Angry Greeks say new taxes to hurt middle class, again
Renee Maltezou and Harry Papachristou
(Reuters) – Greeks seething after two years of belt-tightening reacted in anger Thursday against a new round of tax rises and spending cuts worth some 3.8 billion euros which they said would again hit honest taxpayers hardest.
Coming on top of a 10-15 percent reduction on pensions and salaries over the last year and a half, the raft of new measures announced by Finance Minister Evangelos Venizelos will cut average earnings by a further 3-4 percent, analysts said.
People on the streets of Athens, who have protested for weeks over the government’s plan to carve out savings of 28 billion euros by 2015, were livid at the measures they said once again failed to tackle rampant tax evasion and corruption.
“These measures aren’t fair. Shop owners who pay their taxes are treated the same way as those who don’t know what a cash register looks like,” said Kostas Batsoulis, 37, a restaurant owner in central Athens.
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Market Surges On Non-News That Greece Has “Reached” An Austerity Plan
Somehow the fact that Greece has “reached” a deal on its austerity plan is supposed to be good for 100 pips on the EURUSD even though this is not news, and has been priced in for a long time. Furthermore it does absolutely nothing to dampen the fear and loathing that this plan will be met by the broader Greek population.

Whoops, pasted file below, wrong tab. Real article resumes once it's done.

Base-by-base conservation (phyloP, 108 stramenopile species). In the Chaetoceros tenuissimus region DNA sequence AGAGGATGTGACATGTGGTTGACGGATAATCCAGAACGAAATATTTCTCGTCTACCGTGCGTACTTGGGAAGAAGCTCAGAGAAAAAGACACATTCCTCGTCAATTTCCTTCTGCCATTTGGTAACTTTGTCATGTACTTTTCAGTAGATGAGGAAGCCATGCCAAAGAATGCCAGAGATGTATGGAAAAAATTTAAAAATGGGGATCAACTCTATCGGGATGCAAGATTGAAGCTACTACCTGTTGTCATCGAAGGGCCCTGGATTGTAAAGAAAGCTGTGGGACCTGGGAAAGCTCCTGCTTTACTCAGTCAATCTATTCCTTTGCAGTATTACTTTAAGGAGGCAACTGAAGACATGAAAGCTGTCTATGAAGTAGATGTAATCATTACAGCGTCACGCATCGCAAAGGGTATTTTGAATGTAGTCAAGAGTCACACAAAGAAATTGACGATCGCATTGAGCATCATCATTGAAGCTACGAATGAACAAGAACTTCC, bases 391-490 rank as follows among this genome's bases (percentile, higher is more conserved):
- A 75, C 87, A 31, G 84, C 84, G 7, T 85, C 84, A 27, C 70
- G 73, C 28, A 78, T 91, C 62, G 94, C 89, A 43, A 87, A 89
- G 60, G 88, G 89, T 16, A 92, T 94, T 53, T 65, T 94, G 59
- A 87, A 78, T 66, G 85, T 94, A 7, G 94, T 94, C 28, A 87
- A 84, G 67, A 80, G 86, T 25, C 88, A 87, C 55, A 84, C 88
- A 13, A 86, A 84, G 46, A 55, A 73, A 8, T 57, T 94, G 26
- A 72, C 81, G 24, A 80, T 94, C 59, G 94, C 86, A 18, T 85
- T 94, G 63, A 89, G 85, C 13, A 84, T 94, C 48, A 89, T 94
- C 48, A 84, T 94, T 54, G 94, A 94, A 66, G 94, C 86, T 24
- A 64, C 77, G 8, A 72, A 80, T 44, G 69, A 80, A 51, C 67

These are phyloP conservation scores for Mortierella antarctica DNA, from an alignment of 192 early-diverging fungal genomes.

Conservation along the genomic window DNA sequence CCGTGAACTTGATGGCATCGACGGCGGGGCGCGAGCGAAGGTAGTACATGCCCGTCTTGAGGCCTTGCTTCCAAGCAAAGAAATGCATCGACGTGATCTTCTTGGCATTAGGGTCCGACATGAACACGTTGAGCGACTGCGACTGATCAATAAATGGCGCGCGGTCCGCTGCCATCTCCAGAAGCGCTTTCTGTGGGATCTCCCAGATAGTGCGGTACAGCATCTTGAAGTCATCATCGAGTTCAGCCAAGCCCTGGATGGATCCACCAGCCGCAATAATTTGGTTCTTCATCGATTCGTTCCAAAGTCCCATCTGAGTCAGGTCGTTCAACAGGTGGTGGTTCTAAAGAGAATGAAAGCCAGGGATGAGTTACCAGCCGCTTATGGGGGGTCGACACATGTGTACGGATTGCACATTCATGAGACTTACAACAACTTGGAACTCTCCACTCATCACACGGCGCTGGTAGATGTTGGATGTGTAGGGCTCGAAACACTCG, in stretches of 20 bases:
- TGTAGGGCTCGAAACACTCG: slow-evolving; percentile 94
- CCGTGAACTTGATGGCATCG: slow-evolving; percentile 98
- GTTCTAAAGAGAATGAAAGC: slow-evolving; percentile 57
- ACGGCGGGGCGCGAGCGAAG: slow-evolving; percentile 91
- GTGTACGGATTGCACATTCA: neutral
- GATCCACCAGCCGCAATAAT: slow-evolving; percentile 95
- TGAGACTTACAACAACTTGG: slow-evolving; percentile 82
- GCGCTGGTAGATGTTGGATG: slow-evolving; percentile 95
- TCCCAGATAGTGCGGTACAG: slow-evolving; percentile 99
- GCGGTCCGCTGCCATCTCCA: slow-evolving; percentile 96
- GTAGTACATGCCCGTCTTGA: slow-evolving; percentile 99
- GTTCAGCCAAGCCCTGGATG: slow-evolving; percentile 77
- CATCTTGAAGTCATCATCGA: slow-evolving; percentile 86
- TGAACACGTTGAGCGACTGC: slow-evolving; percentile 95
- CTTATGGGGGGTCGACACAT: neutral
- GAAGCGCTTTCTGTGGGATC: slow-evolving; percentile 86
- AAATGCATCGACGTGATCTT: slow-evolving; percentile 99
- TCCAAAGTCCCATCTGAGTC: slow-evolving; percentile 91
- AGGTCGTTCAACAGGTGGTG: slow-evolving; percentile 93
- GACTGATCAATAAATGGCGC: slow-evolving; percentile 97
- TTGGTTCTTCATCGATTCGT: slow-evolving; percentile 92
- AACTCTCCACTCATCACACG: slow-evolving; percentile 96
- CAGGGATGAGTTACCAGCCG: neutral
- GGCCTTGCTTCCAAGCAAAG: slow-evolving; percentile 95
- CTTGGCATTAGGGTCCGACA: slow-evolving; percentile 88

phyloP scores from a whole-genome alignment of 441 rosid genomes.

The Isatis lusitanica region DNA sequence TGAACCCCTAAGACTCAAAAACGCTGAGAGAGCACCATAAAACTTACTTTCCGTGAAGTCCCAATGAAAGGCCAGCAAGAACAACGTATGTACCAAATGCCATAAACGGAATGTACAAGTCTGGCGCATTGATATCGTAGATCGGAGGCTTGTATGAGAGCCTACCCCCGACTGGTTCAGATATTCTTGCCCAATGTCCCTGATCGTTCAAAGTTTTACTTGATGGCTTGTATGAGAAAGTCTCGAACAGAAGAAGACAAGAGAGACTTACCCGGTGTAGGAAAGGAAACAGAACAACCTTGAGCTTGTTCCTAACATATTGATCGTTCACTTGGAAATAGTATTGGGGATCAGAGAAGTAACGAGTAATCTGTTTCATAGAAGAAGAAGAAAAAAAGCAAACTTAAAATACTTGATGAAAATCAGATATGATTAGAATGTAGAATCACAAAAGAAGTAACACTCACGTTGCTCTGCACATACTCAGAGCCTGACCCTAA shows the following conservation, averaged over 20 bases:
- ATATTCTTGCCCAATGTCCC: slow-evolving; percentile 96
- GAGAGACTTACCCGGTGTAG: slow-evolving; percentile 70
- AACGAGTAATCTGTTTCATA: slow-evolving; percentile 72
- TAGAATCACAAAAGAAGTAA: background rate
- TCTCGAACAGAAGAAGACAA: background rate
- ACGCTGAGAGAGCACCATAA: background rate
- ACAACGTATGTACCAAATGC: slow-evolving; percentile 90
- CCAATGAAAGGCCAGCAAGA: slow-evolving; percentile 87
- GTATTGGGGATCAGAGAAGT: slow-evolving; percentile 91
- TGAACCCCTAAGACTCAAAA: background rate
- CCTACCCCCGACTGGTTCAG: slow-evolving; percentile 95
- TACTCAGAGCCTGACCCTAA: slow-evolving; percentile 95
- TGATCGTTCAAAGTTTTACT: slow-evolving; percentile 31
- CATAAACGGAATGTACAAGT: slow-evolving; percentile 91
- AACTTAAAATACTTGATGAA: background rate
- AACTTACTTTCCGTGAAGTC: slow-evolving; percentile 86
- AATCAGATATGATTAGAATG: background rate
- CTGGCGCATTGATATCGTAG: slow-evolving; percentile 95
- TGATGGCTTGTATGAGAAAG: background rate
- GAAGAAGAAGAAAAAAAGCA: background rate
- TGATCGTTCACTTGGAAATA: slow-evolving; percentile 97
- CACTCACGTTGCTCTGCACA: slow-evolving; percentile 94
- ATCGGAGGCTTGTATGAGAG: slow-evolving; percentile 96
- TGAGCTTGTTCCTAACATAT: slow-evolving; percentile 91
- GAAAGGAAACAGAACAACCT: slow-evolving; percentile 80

But with markets that have absolutely no liquidity and monkeys controlling the buy and sell algos, one can only sit back and laugh.
Greece has won the consent of a team of EU-IMF inspectors for its new five-year austerity plan on Thursday after committing to an additional round of tax rises and spending cuts, sources with knowledge of the talks said.
“We have a deal,” said one of the sources.
Another source close to the negotiations said that a few remaining technical details would be finalised on Friday.
Finance Minister Evangelos Venizelos announced on Thursday Greece’s Socialist government would lower the minimum threshold for income tax to 8,000 euros a year, increase the tax on heating oil and impose a one-off solidarity levy on income of between 1 and 5 percent.What deal? Did the Greek population say they will vote for this austerity plan? This is nothing short of pathetic attempts to manipulate the market.
What was the alternative: no plan, in which Europe’s bankers would all go bankrupt overnight? Right.
And here are the terms from the newly proposed plan:
Greek Finance Minister Evangelos Venizelos on Thursday unveiled measures to help Greece plug a shortfall in the austerity plan agreed with inspectors from the European Union and International Monetary Fund.
Venizelos said that when he took office last week, the shortfall stood at 5.5 billion euros.
Subsequent adjustments brought the figure down to 3.8 billion euros and the measures announced on Thursday were aimed at closing that gap.
Following are the measures announced:
- One-off solidarity levy on personal income ranging between 1 and 5 percent, according to income: Those earning 12,000 to 20,000 euros a year will be taxed at 1 percent. Rate then climbs to 2 percent for incomes of 20,000-50,000 euros, to 3 percent for 50,000-100,000 euros and to 4 percent for those earning 100,000 euros or more. Lawmakers and public office holders to pay a 5 percent rate.
- Tax-free threshold on income lowered to 8,000 euros annually from current level of 12,000 euros, with the lowest rate set at 10 percent and exemptions for young people up to 30 years, pensioners over 65 years and the disabled.
- Annual levy of 300 euros on the self-employed.
- Small tax hike for heating and diesel fuel for companies.
- Public spending cuts of 400 million euros in 2011.